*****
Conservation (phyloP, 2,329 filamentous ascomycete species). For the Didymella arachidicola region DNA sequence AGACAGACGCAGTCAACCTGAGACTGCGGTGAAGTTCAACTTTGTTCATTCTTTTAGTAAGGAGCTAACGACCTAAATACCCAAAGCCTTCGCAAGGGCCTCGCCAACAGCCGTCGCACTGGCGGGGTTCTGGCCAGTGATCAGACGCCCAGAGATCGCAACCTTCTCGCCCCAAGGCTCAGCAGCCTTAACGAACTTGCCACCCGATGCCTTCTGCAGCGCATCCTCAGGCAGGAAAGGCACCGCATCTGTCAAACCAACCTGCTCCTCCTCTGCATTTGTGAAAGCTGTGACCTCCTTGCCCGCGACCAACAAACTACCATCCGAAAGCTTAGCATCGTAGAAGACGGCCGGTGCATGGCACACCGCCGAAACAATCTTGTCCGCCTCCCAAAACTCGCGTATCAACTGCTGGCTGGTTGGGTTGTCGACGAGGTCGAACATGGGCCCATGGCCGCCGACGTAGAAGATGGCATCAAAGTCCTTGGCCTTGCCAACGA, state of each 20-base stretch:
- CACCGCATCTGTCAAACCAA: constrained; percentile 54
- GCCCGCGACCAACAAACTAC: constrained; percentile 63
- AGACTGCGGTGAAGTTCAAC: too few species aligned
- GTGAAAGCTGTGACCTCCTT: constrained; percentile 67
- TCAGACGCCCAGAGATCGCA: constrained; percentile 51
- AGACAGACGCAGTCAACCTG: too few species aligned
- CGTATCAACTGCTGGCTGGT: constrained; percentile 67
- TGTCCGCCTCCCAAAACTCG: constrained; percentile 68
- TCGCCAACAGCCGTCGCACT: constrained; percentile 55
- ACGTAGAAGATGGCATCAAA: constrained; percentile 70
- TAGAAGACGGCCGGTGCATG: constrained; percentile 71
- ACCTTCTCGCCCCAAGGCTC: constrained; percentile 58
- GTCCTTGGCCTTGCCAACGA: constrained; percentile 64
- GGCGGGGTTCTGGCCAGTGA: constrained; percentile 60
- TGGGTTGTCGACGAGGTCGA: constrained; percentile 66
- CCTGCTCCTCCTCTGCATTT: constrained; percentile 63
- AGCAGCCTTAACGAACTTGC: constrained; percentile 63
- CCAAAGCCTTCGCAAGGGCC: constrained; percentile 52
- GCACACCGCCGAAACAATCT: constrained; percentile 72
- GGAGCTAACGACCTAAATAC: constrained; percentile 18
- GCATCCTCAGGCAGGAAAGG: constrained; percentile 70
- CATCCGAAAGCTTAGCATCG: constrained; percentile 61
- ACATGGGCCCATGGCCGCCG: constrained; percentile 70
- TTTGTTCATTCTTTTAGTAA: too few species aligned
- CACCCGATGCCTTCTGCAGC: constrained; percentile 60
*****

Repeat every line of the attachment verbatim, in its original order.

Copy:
Conservation (phyloP, 2,329 filamentous ascomycete species). For the Didymella arachidicola region DNA sequence AGACAGACGCAGTCAACCTGAGACTGCGGTGAAGTTCAACTTTGTTCATTCTTTTAGTAAGGAGCTAACGACCTAAATACCCAAAGCCTTCGCAAGGGCCTCGCCAACAGCCGTCGCACTGGCGGGGTTCTGGCCAGTGATCAGACGCCCAGAGATCGCAACCTTCTCGCCCCAAGGCTCAGCAGCCTTAACGAACTTGCCACCCGATGCCTTCTGCAGCGCATCCTCAGGCAGGAAAGGCACCGCATCTGTCAAACCAACCTGCTCCTCCTCTGCATTTGTGAAAGCTGTGACCTCCTTGCCCGCGACCAACAAACTACCATCCGAAAGCTTAGCATCGTAGAAGACGGCCGGTGCATGGCACACCGCCGAAACAATCTTGTCCGCCTCCCAAAACTCGCGTATCAACTGCTGGCTGGTTGGGTTGTCGACGAGGTCGAACATGGGCCCATGGCCGCCGACGTAGAAGATGGCATCAAAGTCCTTGGCCTTGCCAACGA, state of each 20-base stretch:
- CACCGCATCTGTCAAACCAA: constrained; percentile 54
- GCCCGCGACCAACAAACTAC: constrained; percentile 63
- AGACTGCGGTGAAGTTCAAC: too few species aligned
- GTGAAAGCTGTGACCTCCTT: constrained; percentile 67
- TCAGACGCCCAGAGATCGCA: constrained; percentile 51
- AGACAGACGCAGTCAACCTG: too few species aligned
- CGTATCAACTGCTGGCTGGT: constrained; percentile 67
- TGTCCGCCTCCCAAAACTCG: constrained; percentile 68
- TCGCCAACAGCCGTCGCACT: constrained; percentile 55
- ACGTAGAAGATGGCATCAAA: constrained; percentile 70
- TAGAAGACGGCCGGTGCATG: constrained; percentile 71
- ACCTTCTCGCCCCAAGGCTC: constrained; percentile 58
- GTCCTTGGCCTTGCCAACGA: constrained; percentile 64
- GGCGGGGTTCTGGCCAGTGA: constrained; percentile 60
- TGGGTTGTCGACGAGGTCGA: constrained; percentile 66
- CCTGCTCCTCCTCTGCATTT: constrained; percentile 63
- AGCAGCCTTAACGAACTTGC: constrained; percentile 63
- CCAAAGCCTTCGCAAGGGCC: constrained; percentile 52
- GCACACCGCCGAAACAATCT: constrained; percentile 72
- GGAGCTAACGACCTAAATAC: constrained; percentile 18
- GCATCCTCAGGCAGGAAAGG: constrained; percentile 70
- CATCCGAAAGCTTAGCATCG: constrained; percentile 61
- ACATGGGCCCATGGCCGCCG: constrained; percentile 70
- TTTGTTCATTCTTTTAGTAA: too few species aligned
- CACCCGATGCCTTCTGCAGC: constrained; percentile 60